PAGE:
Lets face it, trying to pick a Content Management System (CMS) can be difficult. Whether you’re a developer, business owner, or end user there are a lot choices out there. The fact is it takes a lot of time as an individual or organization to review and validate all the features.
The first rule to remember about choosing a CMS is that many of the features may be over marketed or they may simply not work the way you hope or envision.
A good way to tell a persons character is by the way they handle criticism or limitations; same principal can be applied here. Knowing what something can and can’t do will help you set expectations and estimate time and costs to achieve your goals.
I chose DotNetNuke to begin this series mainly because I truly believe it is best in class and my goal is not to bash it but to give you my honest perspective. Ultimately you will be the judge if any of the items in my constructive criticism are concerns for you and you can weigh them against the features that are offered.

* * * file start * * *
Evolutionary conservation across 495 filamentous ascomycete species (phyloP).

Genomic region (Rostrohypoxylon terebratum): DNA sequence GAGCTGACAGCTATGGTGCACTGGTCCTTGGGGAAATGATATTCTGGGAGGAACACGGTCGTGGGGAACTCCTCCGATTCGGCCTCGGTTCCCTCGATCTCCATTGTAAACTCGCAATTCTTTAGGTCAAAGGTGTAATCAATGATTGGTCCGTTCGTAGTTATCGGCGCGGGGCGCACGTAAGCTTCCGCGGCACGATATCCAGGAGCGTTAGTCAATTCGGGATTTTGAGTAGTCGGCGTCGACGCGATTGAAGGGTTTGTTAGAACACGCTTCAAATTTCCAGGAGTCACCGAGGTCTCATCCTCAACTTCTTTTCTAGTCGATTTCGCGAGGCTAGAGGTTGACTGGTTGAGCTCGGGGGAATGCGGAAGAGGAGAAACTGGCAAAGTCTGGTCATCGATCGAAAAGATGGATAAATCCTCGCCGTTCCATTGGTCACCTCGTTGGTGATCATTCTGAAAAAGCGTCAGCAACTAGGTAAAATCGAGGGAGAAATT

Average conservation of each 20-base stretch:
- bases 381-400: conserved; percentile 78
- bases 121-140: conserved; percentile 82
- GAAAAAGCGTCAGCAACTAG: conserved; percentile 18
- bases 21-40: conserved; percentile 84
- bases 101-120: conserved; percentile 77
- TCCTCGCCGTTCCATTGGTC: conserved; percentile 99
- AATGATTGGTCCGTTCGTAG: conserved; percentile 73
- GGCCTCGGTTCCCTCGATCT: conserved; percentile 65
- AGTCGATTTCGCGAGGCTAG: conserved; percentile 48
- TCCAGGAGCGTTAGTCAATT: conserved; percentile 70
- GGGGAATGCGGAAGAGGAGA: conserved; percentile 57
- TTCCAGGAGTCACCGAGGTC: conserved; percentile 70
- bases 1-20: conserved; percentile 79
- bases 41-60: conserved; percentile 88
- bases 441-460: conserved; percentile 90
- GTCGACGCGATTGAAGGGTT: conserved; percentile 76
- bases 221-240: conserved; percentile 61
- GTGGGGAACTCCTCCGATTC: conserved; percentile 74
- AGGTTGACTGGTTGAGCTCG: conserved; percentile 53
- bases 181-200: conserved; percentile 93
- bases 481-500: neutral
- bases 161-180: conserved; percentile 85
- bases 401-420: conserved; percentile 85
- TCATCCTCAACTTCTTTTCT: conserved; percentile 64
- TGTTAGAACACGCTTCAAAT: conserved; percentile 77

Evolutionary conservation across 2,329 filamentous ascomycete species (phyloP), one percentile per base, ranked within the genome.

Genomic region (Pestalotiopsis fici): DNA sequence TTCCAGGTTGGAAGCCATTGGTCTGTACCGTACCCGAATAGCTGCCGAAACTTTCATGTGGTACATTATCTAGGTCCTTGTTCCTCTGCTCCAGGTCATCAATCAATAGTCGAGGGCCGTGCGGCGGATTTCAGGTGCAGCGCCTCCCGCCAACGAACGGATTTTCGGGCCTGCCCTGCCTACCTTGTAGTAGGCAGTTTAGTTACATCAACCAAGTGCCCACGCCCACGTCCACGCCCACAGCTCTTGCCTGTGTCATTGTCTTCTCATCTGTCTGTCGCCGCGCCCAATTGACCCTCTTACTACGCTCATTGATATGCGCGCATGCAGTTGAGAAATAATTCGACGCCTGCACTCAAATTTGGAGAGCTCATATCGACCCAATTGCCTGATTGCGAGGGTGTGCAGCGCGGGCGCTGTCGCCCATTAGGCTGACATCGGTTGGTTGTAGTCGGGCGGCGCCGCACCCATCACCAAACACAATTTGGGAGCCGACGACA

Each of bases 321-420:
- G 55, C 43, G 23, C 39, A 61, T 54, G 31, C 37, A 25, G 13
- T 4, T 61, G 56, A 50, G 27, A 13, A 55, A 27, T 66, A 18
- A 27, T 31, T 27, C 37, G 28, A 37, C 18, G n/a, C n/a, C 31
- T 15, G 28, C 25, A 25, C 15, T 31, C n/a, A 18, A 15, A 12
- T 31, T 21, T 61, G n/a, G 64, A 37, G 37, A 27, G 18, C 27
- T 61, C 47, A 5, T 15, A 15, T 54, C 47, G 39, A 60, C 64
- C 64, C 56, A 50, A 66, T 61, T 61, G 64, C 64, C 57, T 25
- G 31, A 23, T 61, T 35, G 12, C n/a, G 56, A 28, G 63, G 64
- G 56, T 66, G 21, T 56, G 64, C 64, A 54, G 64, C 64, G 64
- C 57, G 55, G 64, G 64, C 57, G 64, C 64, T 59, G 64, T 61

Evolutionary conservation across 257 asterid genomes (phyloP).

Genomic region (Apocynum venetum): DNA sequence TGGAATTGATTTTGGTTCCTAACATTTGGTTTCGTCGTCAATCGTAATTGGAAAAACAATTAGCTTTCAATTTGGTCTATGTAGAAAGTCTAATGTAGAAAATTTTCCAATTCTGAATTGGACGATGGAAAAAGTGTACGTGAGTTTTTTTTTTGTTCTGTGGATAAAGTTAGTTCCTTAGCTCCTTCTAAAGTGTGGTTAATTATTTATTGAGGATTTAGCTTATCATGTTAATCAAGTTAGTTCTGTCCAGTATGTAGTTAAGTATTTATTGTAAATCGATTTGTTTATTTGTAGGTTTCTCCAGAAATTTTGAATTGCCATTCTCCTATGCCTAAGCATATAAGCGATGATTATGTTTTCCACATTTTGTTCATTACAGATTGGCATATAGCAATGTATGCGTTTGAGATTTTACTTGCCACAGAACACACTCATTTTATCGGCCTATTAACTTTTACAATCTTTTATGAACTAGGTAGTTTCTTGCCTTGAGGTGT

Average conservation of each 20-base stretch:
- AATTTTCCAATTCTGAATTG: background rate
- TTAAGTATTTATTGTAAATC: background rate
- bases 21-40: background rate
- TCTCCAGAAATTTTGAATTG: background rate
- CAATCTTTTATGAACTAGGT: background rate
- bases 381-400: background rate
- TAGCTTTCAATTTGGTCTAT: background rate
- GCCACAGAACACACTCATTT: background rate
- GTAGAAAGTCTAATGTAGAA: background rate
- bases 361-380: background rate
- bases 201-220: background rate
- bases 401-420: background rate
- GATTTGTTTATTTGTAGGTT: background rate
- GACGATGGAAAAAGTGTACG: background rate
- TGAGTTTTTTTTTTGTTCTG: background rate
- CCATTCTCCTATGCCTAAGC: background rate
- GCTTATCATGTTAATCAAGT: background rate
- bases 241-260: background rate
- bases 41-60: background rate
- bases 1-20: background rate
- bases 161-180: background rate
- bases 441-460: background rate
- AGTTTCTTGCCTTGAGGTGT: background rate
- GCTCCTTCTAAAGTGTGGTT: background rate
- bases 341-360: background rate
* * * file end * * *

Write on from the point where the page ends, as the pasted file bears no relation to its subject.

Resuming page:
What experience will tell you about DotNetNuke
DotNetNuke has put in a lot of work to fix the upgrade path issues at the core and make the framework solid from release to release. But the complexity of configurations and module vendors wishing to support the broadest range of versions leave the platform in a place where you’re mostly likely going to run into a given number of critical issues during upgrades.
An experienced DotNetNuke support engineer will make light work of these issues but note that it is often not a simple one click upgrade operation.
DotNetNuke is made up of a collection of modules each with their on ideas on how administration can be done. This was born out of individuals that had visions of a better way to accomplish a task combined with a style guide that did not suit enough conditions. What you are left with is a set of mini administrations that each work differently within your website. What this turns into is additional training time and resources to document those differences.
Massive Data Scale